The context is critically important here. The COVID-19 vaccines have saved lives and preserved the health of millions of infected people. The Commonwealth Fund has estimated that from December 2020 through November 2022, the vaccines "prevented more than 18.5 million additional hospitalizations and 3.2 million additional deaths. Without vaccination, there would have been nearly 120 million more COVID-19 infections."

Beyond bogus: Under the circumstances, it will be useful to examine the "died suddenly" claim and see how hopelessly threadbare the evidence is for it. As it happens — also unsurprisingly — Tucker Carlson of Fox News is right here to provide us with the opportunity to refute a groundless claim.

Carlson went on the air Jan. 3, the very day after Hamlin's injury, with a report headlined "Why is there a rise in young athletes with heart issues?"

This was a classic case of putting the cart before the horse, since there is no validated evidence for "a rise in young athletes with heart issues."

The star of Carlson's segment was Peter McCullough, a noted anti-vaxxer who has questioned the safety of COVID-19 vaccines and advised pregnant women and recovered COVID-19 patients not to take them — advice that runs counter to that of the medical establishment.

Carlson introduced McCullough as the co-author of an "actual study" that "looked into" the so-called trend of cardiac deaths among athletes in European sports leagues. He said that McCullough found that since the COVID-19 vaccination campaign began, "there've been more than 1,500 total cardiac arrests in those leagues, and two-thirds of those were fatal."

A few things about Carlson's assertions. His reference was to a letter to the editor that McCullough and Panagis Polykretis, an "independent researcher" from Florence, Italy, published on Dec. 22 in the Scandinavian Journal of Immunology. It isn't a peer-reviewed paper.

They didn't "look into" the trend, at least not to the extent of compiling their own data and parsing it to validate the cases. Their letter to the journal states that "from January 2021 to the time of writing, 1,598 athletes suffered cardiac arrest, 1,101 of which with deadly outcome."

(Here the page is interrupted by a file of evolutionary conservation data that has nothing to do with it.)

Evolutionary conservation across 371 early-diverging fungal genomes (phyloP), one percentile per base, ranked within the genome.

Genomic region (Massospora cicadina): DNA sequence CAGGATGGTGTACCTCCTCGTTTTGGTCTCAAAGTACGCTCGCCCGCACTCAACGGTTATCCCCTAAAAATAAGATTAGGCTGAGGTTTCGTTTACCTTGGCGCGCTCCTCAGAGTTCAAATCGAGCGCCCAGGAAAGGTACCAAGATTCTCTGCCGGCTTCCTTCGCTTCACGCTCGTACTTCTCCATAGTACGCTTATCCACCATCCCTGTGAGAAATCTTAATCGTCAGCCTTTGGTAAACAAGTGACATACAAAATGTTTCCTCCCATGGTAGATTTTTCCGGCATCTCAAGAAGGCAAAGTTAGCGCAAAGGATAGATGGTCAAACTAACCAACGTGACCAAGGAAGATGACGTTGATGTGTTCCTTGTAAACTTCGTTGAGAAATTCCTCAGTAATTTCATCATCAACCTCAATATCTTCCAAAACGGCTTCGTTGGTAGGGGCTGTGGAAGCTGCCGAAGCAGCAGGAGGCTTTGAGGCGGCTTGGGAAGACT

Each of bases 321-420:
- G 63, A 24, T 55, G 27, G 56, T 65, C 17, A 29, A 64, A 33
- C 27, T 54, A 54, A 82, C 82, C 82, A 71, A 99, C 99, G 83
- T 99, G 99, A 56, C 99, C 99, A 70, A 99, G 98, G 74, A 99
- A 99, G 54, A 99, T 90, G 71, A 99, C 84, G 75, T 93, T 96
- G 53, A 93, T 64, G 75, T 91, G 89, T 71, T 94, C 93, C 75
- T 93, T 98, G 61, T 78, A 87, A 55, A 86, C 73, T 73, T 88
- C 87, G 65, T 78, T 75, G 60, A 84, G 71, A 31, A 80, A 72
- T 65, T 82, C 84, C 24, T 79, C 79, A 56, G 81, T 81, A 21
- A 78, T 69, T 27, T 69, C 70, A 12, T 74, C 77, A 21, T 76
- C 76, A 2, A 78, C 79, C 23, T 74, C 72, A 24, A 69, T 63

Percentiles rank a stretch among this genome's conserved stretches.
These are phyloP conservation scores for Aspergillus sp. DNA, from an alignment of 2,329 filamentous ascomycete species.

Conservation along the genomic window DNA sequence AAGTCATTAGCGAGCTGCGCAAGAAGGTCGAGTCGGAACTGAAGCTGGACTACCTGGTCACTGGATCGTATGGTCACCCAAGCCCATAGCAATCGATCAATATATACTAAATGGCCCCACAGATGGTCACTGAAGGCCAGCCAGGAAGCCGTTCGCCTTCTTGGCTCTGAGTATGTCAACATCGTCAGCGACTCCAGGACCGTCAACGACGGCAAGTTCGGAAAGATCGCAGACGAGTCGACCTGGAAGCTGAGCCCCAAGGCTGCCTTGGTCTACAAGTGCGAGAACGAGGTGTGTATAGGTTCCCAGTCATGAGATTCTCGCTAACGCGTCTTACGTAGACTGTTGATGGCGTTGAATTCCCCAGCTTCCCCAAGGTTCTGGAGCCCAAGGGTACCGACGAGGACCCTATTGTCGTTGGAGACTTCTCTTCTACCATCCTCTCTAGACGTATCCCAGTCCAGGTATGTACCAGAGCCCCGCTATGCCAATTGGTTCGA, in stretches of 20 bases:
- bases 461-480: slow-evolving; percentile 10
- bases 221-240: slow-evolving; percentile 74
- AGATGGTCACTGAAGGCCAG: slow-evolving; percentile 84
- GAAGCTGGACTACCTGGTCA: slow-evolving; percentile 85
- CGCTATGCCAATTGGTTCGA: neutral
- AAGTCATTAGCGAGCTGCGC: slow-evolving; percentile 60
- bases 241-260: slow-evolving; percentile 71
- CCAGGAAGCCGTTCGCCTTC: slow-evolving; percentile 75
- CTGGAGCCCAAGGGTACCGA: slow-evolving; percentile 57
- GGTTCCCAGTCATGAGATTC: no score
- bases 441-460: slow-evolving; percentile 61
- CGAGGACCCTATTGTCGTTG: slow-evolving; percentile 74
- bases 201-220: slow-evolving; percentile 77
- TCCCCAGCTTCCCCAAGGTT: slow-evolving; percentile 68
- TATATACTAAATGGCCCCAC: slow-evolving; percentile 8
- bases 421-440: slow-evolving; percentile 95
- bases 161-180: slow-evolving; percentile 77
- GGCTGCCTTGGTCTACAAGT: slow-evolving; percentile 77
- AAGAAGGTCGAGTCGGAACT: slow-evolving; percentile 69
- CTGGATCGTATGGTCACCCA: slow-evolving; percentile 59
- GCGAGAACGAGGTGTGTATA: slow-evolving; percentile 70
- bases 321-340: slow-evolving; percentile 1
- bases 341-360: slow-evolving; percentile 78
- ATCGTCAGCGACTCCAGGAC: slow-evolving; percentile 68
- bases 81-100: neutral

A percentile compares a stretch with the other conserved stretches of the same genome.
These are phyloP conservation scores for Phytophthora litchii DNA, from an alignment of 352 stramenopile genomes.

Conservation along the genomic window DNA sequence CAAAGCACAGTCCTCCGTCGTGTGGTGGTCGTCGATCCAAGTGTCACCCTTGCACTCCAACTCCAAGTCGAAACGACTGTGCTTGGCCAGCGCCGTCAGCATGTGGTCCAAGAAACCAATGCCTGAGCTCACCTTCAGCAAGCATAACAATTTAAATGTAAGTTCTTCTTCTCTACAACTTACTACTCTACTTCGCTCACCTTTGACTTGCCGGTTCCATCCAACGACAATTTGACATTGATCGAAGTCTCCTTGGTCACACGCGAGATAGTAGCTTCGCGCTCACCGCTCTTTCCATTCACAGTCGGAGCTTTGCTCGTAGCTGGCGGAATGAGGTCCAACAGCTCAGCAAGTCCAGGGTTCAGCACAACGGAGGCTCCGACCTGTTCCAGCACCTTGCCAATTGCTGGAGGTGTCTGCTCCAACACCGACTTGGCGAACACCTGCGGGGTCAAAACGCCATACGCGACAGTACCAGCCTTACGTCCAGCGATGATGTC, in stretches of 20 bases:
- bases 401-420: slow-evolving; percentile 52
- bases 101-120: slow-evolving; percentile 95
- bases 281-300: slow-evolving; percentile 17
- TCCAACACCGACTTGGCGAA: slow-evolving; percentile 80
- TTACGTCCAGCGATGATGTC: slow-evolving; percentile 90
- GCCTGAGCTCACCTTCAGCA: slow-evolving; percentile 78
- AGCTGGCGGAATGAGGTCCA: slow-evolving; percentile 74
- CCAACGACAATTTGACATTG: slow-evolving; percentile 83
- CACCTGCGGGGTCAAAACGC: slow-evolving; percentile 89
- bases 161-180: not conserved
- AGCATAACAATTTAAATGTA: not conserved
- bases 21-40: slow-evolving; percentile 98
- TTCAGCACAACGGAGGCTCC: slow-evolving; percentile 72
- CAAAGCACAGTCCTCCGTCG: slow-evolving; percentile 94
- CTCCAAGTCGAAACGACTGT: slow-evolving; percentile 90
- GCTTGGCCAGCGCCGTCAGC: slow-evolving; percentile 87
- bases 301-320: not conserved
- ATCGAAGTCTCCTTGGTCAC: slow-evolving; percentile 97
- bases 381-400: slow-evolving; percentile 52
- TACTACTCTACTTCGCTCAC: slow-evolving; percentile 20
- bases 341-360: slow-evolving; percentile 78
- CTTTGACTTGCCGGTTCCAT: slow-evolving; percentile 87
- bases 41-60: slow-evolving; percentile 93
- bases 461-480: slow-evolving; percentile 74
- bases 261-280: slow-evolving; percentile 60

Their source was a post on a blog called Good Sciencing, the proprietors of which identify themselves as "a small team of investigators, news editors, journalists, and truth seekers ... who are discovering pieces of information that we can investigate. It doesn't really matter who we are."

The post did not say that 1,598 athletes suffered cardiac arrest, including 1,100 who died. Nor are its figures limited to "European sports leagues" or even active athletes. It appears to have swept up news snippets not only from Europe, but also the U.S., Canada, Africa and Asia.

Rather, it's a collection of unverified media reports "of mainly young athletes who had major medical issues in 2021/2022 after receiving one or more COVID vaccines."

The list, which may have been augmented since it was cited by McCullough and Polykretis, is now up to 1,616 cases, including 1,114 deaths. The connections to COVID-19 vaccinations are largely unsubstantiated. Nor do all the citations involve cardiac arrest. Nor do all the cases involve young persons.

The post includes suicides, drug overdoses and at least one epileptic seizure.

Only about 500 of the citations mention cardiac issues or cardiac arrest. At least 45 mention cancer or tumors. Fewer than 400 bear any mention of vaccines or vaccination at all, sometimes merely to mention that the victim urged other people to receive the vaccine.

As for their ostensible youth, more than 500 of the citations were about people who were 40 or older. Among those on the list is baseball legend Hank Aaron, who died at the age of 86.

Quite obviously, as a measure of post-vaccination cardiac cases this is beyond bogus and not fit to prove anything, contrary to the claims of McCullough, Polykretis and Carlson. On the other side is the work of credible sources such as the Commonwealth Fund, an established health care grant-making organization that doesn't hide its identity or those of its principals behind the assertion that "it doesn't really matter who we are."

In sum, the anti-vaxxers have jumped on the Hamlin injury to promote a thoroughly dubious cause for alarm, pointing the finger at COVID-19 vaccines in a way that stokes public fears and undermines public confidence in a proven treatment for a deadly disease. Shameful.

— Michael Hiltzik is a columnist for the Los Angeles Times.